Getting Started with BI

Do you use SQL Server business intelligence (BI)? SQL Server Magazine Instant Polls over the years have revealed a big divide in business intelligence (BI) usage among our readers. These unscientific surveys indicate that about one-third of our readers are BI experts, with 3 to 5 years worth of BI experience. For the remaining two-thirds BI is unfamiliar territory. They’re aware that BI is built into SQL Server and usually intend to use it. But they’ve never gotten started, despite the fact that SQL Server’s BI capabilities have been around for more than 10 years (OLAP Services was first introduced with SQL Server 7 in 1998). So what’s so hard about BI that makes it difficult to adopt? There are a number of factors but I think you can sum it up with the three Ts: terminology, technology, and tools.


The first hurdle to get past is terminology. BI is rife with unfamiliar terms such as cubes, dimensions, and measures—to say nothing of specialized acronyms including UDM, KPI, OLAP, MOLAP, and HOLAP. To start learning the terminology Microsoft SQL Server Books Online provides a decent glossary. In addition, a pending update to will include a wiki that defines all BI and standard relational database terms and acronyms.


The technology behind BI is also foreign. Most of us learned how to normalize data, but with BI data warehouses our cherished third normal form normalization goes by the board. Data warehouses want unfamiliar messy looking things like star and snowflake schemas. Although they seem strange at first, you’ll soon appreciate the way these BI technologies are optimized for reporting. You can find a deep understanding of BI concepts and technologies in Michelle Poolet’s Solutions by Design column. For example, check out her article, Discover the Star Schema, July 2007, InstantDoc ID 96112.


BI tools are different from relational tools. Instead of T-SQL you have MDX. Instead of ADO you have ADOMD. Instead of SSMS you have the BIDS. If you start to work with BI you see the similarities to relational tools, but at first all these things can seem quite foreign. Do you remember Russ Whitney’s “Rock Solid MDX” column in SQLMag a few years back? We were ahead of the curve on that one, and it’s worth exploring still. Get started learning about the basics of building MDX from a T-SQL perspective at Rock Solid MDX, April 2003, InstantDoc ID 38005. If you want to learn more about ADOMD.NET from the ADO.NET programmer’s point of view, take a look at William Sheldon’s Building a Custom Application with ADOMD.NET, October 2008, InstantDoc ID 99908.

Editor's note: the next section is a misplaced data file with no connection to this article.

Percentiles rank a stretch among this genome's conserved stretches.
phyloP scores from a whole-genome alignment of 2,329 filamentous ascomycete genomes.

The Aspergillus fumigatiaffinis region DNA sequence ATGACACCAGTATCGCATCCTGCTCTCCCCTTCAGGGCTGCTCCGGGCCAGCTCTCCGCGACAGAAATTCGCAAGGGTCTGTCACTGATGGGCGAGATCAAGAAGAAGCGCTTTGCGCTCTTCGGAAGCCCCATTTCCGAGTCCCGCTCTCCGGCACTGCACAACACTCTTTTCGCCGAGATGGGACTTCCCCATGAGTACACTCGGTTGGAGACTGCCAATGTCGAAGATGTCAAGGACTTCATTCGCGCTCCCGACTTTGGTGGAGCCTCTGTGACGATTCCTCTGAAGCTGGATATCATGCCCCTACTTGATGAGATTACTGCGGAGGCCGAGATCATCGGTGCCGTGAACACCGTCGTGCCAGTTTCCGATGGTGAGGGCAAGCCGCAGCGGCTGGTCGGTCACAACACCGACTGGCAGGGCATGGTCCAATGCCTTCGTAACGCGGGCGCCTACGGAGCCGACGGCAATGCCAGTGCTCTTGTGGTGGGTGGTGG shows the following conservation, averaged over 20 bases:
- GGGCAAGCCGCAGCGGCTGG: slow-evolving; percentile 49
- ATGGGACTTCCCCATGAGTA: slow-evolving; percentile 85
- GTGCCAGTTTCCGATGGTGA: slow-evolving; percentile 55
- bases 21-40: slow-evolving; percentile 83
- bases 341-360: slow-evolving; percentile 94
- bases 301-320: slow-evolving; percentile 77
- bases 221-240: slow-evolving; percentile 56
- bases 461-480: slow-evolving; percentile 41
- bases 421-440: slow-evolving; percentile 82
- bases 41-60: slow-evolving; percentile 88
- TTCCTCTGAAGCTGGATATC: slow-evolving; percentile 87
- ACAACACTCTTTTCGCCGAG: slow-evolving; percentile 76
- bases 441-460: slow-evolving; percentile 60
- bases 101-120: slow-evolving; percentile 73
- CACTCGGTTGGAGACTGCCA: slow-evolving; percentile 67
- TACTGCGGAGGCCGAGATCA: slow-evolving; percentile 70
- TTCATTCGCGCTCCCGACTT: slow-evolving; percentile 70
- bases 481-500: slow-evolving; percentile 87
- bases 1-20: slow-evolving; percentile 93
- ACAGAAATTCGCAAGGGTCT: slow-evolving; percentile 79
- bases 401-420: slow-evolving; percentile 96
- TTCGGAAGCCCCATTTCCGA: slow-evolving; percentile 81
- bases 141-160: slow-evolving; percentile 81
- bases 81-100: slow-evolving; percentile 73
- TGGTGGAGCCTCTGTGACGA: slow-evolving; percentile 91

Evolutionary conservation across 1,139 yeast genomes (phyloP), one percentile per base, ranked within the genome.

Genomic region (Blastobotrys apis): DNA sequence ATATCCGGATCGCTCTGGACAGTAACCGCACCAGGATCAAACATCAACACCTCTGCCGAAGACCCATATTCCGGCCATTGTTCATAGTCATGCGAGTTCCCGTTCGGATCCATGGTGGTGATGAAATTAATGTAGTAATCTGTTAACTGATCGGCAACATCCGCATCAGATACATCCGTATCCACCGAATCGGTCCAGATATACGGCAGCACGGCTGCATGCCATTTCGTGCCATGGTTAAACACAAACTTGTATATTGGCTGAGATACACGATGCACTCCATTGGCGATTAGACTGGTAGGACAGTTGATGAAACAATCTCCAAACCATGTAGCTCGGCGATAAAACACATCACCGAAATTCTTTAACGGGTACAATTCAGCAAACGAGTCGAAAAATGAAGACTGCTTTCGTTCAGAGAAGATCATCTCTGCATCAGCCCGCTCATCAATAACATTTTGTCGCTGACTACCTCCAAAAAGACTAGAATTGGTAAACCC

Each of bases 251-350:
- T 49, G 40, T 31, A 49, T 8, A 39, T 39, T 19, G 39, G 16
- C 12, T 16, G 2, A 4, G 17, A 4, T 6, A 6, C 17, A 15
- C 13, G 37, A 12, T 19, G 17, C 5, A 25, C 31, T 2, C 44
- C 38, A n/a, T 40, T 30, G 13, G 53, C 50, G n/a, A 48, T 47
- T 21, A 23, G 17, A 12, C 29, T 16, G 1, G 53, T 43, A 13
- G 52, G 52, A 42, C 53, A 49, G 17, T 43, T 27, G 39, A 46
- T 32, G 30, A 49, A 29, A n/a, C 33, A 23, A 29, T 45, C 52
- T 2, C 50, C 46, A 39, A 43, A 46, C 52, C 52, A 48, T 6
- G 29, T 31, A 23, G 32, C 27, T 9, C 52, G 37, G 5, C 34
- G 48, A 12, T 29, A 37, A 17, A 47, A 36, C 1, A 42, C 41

Overcoming the BI Barriers

What can you do to get started using SQL Server’s built-in BI in your organization? A major barrier to getting started is that typically BI projects are big, bet-the-business endeavors that promise to revolutionize critical processes. Sometimes the projects are so weighty that they never get off the ground.

Why not start with what you know, instead. One of the best suggestions for a BI starter project came from Donald Farmer when Sheila Molnar and I spoke with him recently in Redmond. Donald suggested applying the BI tools to SQL Server’s own dynamic management views to better understand the performance characteristics of your server. This approach has a couple of advantages. First, the data is readily present in all SQL Server systems. And what DBA doesn’t want more insight into the performance characteristics of his or her system? Second, you’re already knowledgeable about the type of information that you need to see. Hence, you can be your own business expert. If you have other ideas for getting started with BI drop me a line at [email protected] or [email protected].

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